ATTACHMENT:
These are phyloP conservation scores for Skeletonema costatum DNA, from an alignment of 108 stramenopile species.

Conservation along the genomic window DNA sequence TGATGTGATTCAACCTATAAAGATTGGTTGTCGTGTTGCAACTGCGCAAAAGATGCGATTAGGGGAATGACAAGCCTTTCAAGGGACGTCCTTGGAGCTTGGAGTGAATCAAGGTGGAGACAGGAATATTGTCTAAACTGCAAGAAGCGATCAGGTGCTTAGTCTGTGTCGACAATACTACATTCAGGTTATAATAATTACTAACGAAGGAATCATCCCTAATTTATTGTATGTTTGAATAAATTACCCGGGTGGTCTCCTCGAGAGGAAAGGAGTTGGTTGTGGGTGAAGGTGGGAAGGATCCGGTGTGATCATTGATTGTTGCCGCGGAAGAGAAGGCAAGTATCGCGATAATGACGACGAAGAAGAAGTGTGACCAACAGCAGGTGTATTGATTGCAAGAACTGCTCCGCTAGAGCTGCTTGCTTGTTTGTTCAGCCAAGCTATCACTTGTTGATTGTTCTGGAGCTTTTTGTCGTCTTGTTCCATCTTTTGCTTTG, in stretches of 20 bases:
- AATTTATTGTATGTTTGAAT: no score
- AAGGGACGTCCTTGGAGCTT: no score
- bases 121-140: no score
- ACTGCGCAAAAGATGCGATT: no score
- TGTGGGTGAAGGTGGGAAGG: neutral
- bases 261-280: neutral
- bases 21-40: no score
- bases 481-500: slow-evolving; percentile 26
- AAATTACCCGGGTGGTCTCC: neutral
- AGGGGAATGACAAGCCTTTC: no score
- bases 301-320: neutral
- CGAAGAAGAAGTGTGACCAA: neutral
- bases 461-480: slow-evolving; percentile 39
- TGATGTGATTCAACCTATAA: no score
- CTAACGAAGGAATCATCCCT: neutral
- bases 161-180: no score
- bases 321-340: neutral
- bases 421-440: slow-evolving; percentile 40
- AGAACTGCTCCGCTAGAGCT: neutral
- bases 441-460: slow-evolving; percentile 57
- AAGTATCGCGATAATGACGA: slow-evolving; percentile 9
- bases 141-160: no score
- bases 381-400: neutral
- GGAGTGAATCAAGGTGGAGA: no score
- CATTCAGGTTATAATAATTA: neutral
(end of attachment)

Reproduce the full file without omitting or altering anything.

These are phyloP conservation scores for Skeletonema costatum DNA, from an alignment of 108 stramenopile species.

Conservation along the genomic window DNA sequence TGATGTGATTCAACCTATAAAGATTGGTTGTCGTGTTGCAACTGCGCAAAAGATGCGATTAGGGGAATGACAAGCCTTTCAAGGGACGTCCTTGGAGCTTGGAGTGAATCAAGGTGGAGACAGGAATATTGTCTAAACTGCAAGAAGCGATCAGGTGCTTAGTCTGTGTCGACAATACTACATTCAGGTTATAATAATTACTAACGAAGGAATCATCCCTAATTTATTGTATGTTTGAATAAATTACCCGGGTGGTCTCCTCGAGAGGAAAGGAGTTGGTTGTGGGTGAAGGTGGGAAGGATCCGGTGTGATCATTGATTGTTGCCGCGGAAGAGAAGGCAAGTATCGCGATAATGACGACGAAGAAGAAGTGTGACCAACAGCAGGTGTATTGATTGCAAGAACTGCTCCGCTAGAGCTGCTTGCTTGTTTGTTCAGCCAAGCTATCACTTGTTGATTGTTCTGGAGCTTTTTGTCGTCTTGTTCCATCTTTTGCTTTG, in stretches of 20 bases:
- AATTTATTGTATGTTTGAAT: no score
- AAGGGACGTCCTTGGAGCTT: no score
- bases 121-140: no score
- ACTGCGCAAAAGATGCGATT: no score
- TGTGGGTGAAGGTGGGAAGG: neutral
- bases 261-280: neutral
- bases 21-40: no score
- bases 481-500: slow-evolving; percentile 26
- AAATTACCCGGGTGGTCTCC: neutral
- AGGGGAATGACAAGCCTTTC: no score
- bases 301-320: neutral
- CGAAGAAGAAGTGTGACCAA: neutral
- bases 461-480: slow-evolving; percentile 39
- TGATGTGATTCAACCTATAA: no score
- CTAACGAAGGAATCATCCCT: neutral
- bases 161-180: no score
- bases 321-340: neutral
- bases 421-440: slow-evolving; percentile 40
- AGAACTGCTCCGCTAGAGCT: neutral
- bases 441-460: slow-evolving; percentile 57
- AAGTATCGCGATAATGACGA: slow-evolving; percentile 9
- bases 141-160: no score
- bases 381-400: neutral
- GGAGTGAATCAAGGTGGAGA: no score
- CATTCAGGTTATAATAATTA: neutral